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June 30, 2016

100 years ago, shark attacks terrorized the Jersey Shore

Four were killed in summer that sparked modern fear of deadly fish

History Sharks
Sharks summer of 1916 Matawan Historical Society/Facebook

In the summer of 1916, four were killed by sharks in New Jersey, and our modern fear of man-eating fish was born.

Before you spend the entire holiday weekend under a beach umbrella, scared you'll get eaten by a shark, know this: From 2006-2010, there was an average of 4.2 fatal shark attacks across the globe, according to the nonprofit organization Oceana. Even last year, when the number of attacks was higher than normal, only one in the United States resulted in a fatality, and no attacks occurred off the Jersey Shore (one happened in New York, the rest down South). It's a "statistically irrational" thing to be worried about, as one researcher put it. 

Yet those statistics didn't exist 100 years ago, mainly because there was no given reason to fear sharks. That all changed on a July day down the shore.

In the summer of 1916, the modern fear of sharks as human predators was born. Four people were killed in attacks in New Jersey during a summer that prompted national discussion and even a response from the White House. Its effects still linger today.

At the time, many Americans had either never seen a shark or didn't even believe they existed. Then, on July 1, 1916, 25-year-old Charles Vansant was swimming in shallow water off the coast of Beach Haven when he was snatched by the jaws of a shark.

A lifeguard pulled in Vansant, and he bled to death on the beach. Five days later, Charles Bruder, 27, a bellhop at a Spring Lake hotel, was attacked and killed while swimming in the ocean. Panic was followed by confusion. Per National Geographic:

Some suggested it was a massive sea turtle, or a school of sea turtles that snapped at Bruder and Vansant, says George Burgess, director of the Florida Program for Shark Research and curator for the International Shark Attack file.

Scientists had a loose grasp on shark behavior.

“There were all kinds of misconceptions,” Burgess says. “At least one school of thought at the time was this was all stuff of rumors and fabrications.”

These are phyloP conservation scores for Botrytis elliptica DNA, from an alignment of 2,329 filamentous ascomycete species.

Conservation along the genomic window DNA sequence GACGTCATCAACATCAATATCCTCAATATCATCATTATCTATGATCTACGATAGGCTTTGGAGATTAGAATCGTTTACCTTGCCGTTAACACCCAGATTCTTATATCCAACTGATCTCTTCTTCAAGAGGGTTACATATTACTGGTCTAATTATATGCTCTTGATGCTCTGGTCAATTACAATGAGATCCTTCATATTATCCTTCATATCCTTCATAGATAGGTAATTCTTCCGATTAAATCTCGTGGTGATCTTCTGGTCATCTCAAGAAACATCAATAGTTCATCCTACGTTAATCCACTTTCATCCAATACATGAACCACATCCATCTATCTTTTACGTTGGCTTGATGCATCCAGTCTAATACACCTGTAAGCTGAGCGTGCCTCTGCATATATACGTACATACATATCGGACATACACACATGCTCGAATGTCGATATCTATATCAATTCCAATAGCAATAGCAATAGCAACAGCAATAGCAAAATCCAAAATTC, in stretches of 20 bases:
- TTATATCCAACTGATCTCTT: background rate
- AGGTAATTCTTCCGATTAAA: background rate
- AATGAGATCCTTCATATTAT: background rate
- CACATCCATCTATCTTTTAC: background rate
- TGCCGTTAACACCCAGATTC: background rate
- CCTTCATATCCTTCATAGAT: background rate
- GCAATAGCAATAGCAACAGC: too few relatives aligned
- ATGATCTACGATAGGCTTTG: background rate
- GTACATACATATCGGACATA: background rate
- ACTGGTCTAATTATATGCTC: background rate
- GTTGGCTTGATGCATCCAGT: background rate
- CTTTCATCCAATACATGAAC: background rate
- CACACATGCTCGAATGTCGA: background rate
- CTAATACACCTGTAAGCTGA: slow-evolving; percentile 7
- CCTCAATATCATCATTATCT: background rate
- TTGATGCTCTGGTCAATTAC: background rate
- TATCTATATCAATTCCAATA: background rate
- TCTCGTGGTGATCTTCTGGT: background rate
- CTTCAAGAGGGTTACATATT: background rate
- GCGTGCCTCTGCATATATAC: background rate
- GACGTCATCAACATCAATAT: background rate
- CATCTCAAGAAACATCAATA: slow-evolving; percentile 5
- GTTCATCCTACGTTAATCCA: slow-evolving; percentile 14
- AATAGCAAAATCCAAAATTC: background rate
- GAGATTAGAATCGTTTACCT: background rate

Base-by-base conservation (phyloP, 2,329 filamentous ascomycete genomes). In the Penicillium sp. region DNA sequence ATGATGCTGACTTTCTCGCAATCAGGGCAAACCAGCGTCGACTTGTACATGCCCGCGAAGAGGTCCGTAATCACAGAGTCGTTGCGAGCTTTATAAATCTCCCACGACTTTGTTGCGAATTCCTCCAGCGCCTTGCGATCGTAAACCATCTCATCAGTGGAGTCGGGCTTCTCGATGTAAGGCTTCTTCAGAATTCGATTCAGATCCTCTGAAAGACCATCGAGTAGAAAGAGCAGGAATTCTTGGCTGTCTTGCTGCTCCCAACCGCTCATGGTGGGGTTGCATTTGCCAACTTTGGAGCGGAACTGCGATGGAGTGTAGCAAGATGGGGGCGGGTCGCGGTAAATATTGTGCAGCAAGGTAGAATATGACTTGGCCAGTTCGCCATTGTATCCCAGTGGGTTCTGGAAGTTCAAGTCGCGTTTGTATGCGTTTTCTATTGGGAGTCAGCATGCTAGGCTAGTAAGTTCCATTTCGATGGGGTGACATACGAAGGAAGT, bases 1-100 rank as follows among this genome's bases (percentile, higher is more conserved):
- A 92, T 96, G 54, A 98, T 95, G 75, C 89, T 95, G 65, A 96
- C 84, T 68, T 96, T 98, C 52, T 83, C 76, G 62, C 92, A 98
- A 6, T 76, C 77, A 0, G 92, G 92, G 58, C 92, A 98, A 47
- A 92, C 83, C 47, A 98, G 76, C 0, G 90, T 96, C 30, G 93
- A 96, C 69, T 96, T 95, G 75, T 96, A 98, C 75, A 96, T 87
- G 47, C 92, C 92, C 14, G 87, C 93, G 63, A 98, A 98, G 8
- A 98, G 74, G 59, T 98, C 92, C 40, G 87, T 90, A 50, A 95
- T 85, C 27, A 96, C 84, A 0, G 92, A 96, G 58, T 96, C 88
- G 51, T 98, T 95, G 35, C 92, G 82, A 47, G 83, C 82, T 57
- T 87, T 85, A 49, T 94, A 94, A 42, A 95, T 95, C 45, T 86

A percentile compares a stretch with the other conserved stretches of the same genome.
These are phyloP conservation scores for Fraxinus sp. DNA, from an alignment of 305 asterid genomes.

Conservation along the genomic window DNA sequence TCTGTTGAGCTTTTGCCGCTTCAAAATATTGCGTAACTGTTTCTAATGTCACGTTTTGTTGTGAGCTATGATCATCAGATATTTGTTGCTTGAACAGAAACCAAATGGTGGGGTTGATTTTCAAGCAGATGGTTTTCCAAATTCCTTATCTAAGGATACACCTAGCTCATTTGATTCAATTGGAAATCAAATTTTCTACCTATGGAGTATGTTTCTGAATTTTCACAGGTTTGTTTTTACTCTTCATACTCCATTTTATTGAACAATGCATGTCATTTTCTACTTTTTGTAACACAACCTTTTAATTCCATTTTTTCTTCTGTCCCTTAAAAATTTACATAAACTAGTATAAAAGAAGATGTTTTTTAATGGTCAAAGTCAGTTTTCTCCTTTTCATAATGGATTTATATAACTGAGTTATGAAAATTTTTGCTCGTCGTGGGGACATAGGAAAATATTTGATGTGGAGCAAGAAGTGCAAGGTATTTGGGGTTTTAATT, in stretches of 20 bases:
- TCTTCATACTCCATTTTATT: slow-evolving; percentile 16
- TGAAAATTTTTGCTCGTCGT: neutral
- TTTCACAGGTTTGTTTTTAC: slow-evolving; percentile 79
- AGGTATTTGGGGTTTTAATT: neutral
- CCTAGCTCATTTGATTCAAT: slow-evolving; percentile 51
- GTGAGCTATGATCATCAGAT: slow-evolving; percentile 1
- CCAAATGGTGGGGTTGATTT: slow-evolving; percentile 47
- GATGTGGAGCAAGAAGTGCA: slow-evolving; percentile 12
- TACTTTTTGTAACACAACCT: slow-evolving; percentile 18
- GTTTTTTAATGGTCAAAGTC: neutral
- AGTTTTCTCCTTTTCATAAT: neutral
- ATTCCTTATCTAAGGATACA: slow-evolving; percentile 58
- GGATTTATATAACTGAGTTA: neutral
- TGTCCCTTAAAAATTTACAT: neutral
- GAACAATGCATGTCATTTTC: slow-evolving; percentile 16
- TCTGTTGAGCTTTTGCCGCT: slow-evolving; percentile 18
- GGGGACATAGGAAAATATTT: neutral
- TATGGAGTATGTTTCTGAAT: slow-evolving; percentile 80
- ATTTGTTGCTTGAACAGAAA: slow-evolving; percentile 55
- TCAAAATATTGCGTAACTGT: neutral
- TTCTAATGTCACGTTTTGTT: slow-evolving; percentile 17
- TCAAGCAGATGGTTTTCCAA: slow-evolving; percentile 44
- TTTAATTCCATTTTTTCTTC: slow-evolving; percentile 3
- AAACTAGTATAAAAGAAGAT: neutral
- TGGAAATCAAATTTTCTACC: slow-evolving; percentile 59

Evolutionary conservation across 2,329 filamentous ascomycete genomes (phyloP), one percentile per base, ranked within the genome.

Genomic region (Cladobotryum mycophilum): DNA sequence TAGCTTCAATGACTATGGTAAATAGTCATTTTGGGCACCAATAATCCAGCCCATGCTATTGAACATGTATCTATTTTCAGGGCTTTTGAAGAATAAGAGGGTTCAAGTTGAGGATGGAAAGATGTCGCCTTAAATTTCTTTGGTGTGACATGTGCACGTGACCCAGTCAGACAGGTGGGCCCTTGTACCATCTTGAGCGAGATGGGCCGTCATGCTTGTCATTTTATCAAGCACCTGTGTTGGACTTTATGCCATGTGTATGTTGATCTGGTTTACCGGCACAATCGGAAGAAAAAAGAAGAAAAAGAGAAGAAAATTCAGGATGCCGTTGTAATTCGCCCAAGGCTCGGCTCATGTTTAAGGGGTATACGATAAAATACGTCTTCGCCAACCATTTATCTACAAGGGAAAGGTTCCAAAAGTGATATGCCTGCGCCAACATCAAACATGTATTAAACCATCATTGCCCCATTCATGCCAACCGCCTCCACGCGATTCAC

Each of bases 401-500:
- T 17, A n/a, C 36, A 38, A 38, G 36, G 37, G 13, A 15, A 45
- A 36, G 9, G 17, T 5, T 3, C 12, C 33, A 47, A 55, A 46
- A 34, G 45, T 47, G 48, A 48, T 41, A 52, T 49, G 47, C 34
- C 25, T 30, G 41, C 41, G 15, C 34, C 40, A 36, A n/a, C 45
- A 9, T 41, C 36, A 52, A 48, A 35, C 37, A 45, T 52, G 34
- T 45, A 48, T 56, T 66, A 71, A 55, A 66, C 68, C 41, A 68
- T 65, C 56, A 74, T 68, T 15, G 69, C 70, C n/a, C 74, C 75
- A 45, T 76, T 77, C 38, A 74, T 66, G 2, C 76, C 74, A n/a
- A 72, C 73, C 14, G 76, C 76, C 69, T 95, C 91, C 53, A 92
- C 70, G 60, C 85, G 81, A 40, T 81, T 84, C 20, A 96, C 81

Not only were scientists dumbfounded, but the public was (understandably) freaking out, and the media's coverage of the first two attacks fanned the flames of fear. Imagine going from being barely aware of the very existence of sharks, to reading this in The New York Times about the Spring Lake attack:

As the life guards drew near him the water about the man was suddenly tinged with red and he shrieked loudly. A woman on shore cried that the man in the red canoe had upset, but others realized it was blood that colored the water and women fainted at the sight. As the life guards reached for the swimmer he cried out that a shark had bitten him and then fainted.

The most bizarre attack would occur a week after Bruder's death; this time, the shark would strike inland, not out in the ocean.

The culprit of the third attack became known as the Matawan Man-eater. On July 12, along the Matawan Creek, a group of factory workers and the young boys helping them took a break to go swimming. Per WNYC:

Among them was 11-year-old Lester Stillwell, a frail epileptic from the poor side of town. His friends later recounted that Lester was floating on his back when what seemed like a shadow rose from below, struck Lester with tremendous force and lifted him out of the water, before taking him under.

Among the first to arrive on the scene was the 24-year-old son of a sea captain named Stanley Fisher. He and some other young men stood in rowboats and used poles to probe the murky water for Lester. After a while, it became clear to the men — and to the townsfolk crowding the creek bank — that they were no longer trying to save Lester's life. They were searching for his body.

Fisher would become the second victim of the Man-eater and the fourth of the summer, as he was mauled to death trying to recover the boy's body. Arthur Smith, who was in the rescue team wading in the creek, was nearly ensnared in the shark's jaws but got into the boat before being dragged down. He did, however, sustain a cut that required 14 stitches.

NoneMatawan Historical Society/Source

Lester Stillwell and Stanley Fisher were both killed by a shark in the Matawan Creek during the summer of 1916.

That's what Howard Crawford recently told the Asbury Park Press. Crawford noted that his grandmother, Mabel Smith, witnessed the attacks. She refused to see "Jaws" when it hit theaters in 1976.

A white shark was eventually caught nearby, and newspapers reported at the time that inside were body parts from Fisher and Stillwell, although none of that is confirmed by official records, only media reports.

A century later, Matawan has struggled with exactly how to honor two people violently killed by a shark. A new granite memorial to the two is being unveiled this summer at Memorial Park in the center of town, according to NJ.com. Additionally, a nine-day event in July is being held by the local chamber of commerce to commemorate the centennial anniversary.

Though the Matawan Historical Society notes that the Jersey Shore attacks are widely believed to be the inspiration for the novel that inspired "Jaws," the author has denied that claim.

One thing's for sure: "Jaws" was a work of fiction, but the summer of 1916 was real and was the beginning of our modern understanding — and fear — of sharks.

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